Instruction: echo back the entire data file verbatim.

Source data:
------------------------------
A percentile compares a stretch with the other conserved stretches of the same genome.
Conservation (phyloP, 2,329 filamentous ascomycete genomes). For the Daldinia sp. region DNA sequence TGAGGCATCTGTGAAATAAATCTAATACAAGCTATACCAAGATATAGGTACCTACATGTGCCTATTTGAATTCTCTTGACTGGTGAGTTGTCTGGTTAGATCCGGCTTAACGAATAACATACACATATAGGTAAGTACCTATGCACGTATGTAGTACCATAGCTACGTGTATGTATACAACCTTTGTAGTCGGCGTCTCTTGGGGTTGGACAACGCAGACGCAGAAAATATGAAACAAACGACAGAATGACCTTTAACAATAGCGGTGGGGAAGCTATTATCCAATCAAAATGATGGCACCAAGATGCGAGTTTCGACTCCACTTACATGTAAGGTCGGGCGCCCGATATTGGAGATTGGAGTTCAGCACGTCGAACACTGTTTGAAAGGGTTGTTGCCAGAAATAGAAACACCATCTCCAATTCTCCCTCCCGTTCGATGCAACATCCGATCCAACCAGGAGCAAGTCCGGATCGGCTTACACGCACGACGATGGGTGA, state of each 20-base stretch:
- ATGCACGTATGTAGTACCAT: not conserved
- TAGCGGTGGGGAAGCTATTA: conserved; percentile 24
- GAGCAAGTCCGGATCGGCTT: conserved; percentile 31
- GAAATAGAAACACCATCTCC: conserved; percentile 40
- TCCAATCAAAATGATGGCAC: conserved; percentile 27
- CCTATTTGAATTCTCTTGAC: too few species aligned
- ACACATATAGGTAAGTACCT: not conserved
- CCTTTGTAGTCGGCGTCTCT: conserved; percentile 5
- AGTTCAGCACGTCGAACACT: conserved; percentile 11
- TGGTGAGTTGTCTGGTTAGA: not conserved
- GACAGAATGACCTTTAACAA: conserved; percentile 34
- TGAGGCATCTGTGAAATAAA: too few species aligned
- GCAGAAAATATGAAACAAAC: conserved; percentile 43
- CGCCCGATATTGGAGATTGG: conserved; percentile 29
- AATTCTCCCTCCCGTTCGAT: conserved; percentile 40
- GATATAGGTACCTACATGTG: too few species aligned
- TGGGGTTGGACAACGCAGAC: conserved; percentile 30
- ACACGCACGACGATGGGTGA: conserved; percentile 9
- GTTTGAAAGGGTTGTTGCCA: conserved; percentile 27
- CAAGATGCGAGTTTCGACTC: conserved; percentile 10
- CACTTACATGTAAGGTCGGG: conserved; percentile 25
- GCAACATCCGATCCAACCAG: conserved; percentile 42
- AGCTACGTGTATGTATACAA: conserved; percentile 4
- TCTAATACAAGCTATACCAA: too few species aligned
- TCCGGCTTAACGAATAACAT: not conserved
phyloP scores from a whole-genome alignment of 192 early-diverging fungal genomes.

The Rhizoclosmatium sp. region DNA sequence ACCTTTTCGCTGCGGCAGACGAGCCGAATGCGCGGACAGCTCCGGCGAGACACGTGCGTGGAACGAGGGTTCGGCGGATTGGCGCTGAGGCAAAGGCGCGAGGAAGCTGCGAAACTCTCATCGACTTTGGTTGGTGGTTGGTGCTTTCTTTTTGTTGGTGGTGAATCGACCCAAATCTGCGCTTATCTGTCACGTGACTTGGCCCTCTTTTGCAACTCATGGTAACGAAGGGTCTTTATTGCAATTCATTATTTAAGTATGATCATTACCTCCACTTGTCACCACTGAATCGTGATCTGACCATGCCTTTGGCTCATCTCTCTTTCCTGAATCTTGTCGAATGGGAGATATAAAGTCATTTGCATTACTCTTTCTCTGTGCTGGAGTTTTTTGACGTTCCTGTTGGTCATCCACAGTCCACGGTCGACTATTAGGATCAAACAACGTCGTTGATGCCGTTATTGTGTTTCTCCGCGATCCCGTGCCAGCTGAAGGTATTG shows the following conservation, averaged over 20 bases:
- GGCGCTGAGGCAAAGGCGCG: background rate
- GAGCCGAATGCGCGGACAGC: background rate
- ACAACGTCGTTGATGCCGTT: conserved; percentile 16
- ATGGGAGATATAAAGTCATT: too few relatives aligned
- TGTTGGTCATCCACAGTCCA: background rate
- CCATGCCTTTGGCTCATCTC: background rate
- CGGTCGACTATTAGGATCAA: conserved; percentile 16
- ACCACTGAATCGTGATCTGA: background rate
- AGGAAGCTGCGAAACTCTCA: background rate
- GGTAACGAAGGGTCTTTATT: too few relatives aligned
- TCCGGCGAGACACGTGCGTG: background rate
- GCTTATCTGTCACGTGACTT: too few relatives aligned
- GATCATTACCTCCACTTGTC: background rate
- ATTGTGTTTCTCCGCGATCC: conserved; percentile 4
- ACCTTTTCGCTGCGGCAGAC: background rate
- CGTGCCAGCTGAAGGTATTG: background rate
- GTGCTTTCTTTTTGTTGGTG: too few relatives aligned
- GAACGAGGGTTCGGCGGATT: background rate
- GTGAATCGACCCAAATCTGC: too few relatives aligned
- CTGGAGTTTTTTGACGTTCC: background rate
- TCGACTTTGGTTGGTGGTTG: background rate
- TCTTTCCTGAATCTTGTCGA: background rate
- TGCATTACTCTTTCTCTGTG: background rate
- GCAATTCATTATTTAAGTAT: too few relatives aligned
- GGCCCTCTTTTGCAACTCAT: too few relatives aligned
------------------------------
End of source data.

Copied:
A percentile compares a stretch with the other conserved stretches of the same genome.
Conservation (phyloP, 2,329 filamentous ascomycete genomes). For the Daldinia sp. region DNA sequence TGAGGCATCTGTGAAATAAATCTAATACAAGCTATACCAAGATATAGGTACCTACATGTGCCTATTTGAATTCTCTTGACTGGTGAGTTGTCTGGTTAGATCCGGCTTAACGAATAACATACACATATAGGTAAGTACCTATGCACGTATGTAGTACCATAGCTACGTGTATGTATACAACCTTTGTAGTCGGCGTCTCTTGGGGTTGGACAACGCAGACGCAGAAAATATGAAACAAACGACAGAATGACCTTTAACAATAGCGGTGGGGAAGCTATTATCCAATCAAAATGATGGCACCAAGATGCGAGTTTCGACTCCACTTACATGTAAGGTCGGGCGCCCGATATTGGAGATTGGAGTTCAGCACGTCGAACACTGTTTGAAAGGGTTGTTGCCAGAAATAGAAACACCATCTCCAATTCTCCCTCCCGTTCGATGCAACATCCGATCCAACCAGGAGCAAGTCCGGATCGGCTTACACGCACGACGATGGGTGA, state of each 20-base stretch:
- ATGCACGTATGTAGTACCAT: not conserved
- TAGCGGTGGGGAAGCTATTA: conserved; percentile 24
- GAGCAAGTCCGGATCGGCTT: conserved; percentile 31
- GAAATAGAAACACCATCTCC: conserved; percentile 40
- TCCAATCAAAATGATGGCAC: conserved; percentile 27
- CCTATTTGAATTCTCTTGAC: too few species aligned
- ACACATATAGGTAAGTACCT: not conserved
- CCTTTGTAGTCGGCGTCTCT: conserved; percentile 5
- AGTTCAGCACGTCGAACACT: conserved; percentile 11
- TGGTGAGTTGTCTGGTTAGA: not conserved
- GACAGAATGACCTTTAACAA: conserved; percentile 34
- TGAGGCATCTGTGAAATAAA: too few species aligned
- GCAGAAAATATGAAACAAAC: conserved; percentile 43
- CGCCCGATATTGGAGATTGG: conserved; percentile 29
- AATTCTCCCTCCCGTTCGAT: conserved; percentile 40
- GATATAGGTACCTACATGTG: too few species aligned
- TGGGGTTGGACAACGCAGAC: conserved; percentile 30
- ACACGCACGACGATGGGTGA: conserved; percentile 9
- GTTTGAAAGGGTTGTTGCCA: conserved; percentile 27
- CAAGATGCGAGTTTCGACTC: conserved; percentile 10
- CACTTACATGTAAGGTCGGG: conserved; percentile 25
- GCAACATCCGATCCAACCAG: conserved; percentile 42
- AGCTACGTGTATGTATACAA: conserved; percentile 4
- TCTAATACAAGCTATACCAA: too few species aligned
- TCCGGCTTAACGAATAACAT: not conserved
phyloP scores from a whole-genome alignment of 192 early-diverging fungal genomes.

The Rhizoclosmatium sp. region DNA sequence ACCTTTTCGCTGCGGCAGACGAGCCGAATGCGCGGACAGCTCCGGCGAGACACGTGCGTGGAACGAGGGTTCGGCGGATTGGCGCTGAGGCAAAGGCGCGAGGAAGCTGCGAAACTCTCATCGACTTTGGTTGGTGGTTGGTGCTTTCTTTTTGTTGGTGGTGAATCGACCCAAATCTGCGCTTATCTGTCACGTGACTTGGCCCTCTTTTGCAACTCATGGTAACGAAGGGTCTTTATTGCAATTCATTATTTAAGTATGATCATTACCTCCACTTGTCACCACTGAATCGTGATCTGACCATGCCTTTGGCTCATCTCTCTTTCCTGAATCTTGTCGAATGGGAGATATAAAGTCATTTGCATTACTCTTTCTCTGTGCTGGAGTTTTTTGACGTTCCTGTTGGTCATCCACAGTCCACGGTCGACTATTAGGATCAAACAACGTCGTTGATGCCGTTATTGTGTTTCTCCGCGATCCCGTGCCAGCTGAAGGTATTG shows the following conservation, averaged over 20 bases:
- GGCGCTGAGGCAAAGGCGCG: background rate
- GAGCCGAATGCGCGGACAGC: background rate
- ACAACGTCGTTGATGCCGTT: conserved; percentile 16
- ATGGGAGATATAAAGTCATT: too few relatives aligned
- TGTTGGTCATCCACAGTCCA: background rate
- CCATGCCTTTGGCTCATCTC: background rate
- CGGTCGACTATTAGGATCAA: conserved; percentile 16
- ACCACTGAATCGTGATCTGA: background rate
- AGGAAGCTGCGAAACTCTCA: background rate
- GGTAACGAAGGGTCTTTATT: too few relatives aligned
- TCCGGCGAGACACGTGCGTG: background rate
- GCTTATCTGTCACGTGACTT: too few relatives aligned
- GATCATTACCTCCACTTGTC: background rate
- ATTGTGTTTCTCCGCGATCC: conserved; percentile 4
- ACCTTTTCGCTGCGGCAGAC: background rate
- CGTGCCAGCTGAAGGTATTG: background rate
- GTGCTTTCTTTTTGTTGGTG: too few relatives aligned
- GAACGAGGGTTCGGCGGATT: background rate
- GTGAATCGACCCAAATCTGC: too few relatives aligned
- CTGGAGTTTTTTGACGTTCC: background rate
- TCGACTTTGGTTGGTGGTTG: background rate
- TCTTTCCTGAATCTTGTCGA: background rate
- TGCATTACTCTTTCTCTGTG: background rate
- GCAATTCATTATTTAAGTAT: too few relatives aligned
- GGCCCTCTTTTGCAACTCAT: too few relatives aligned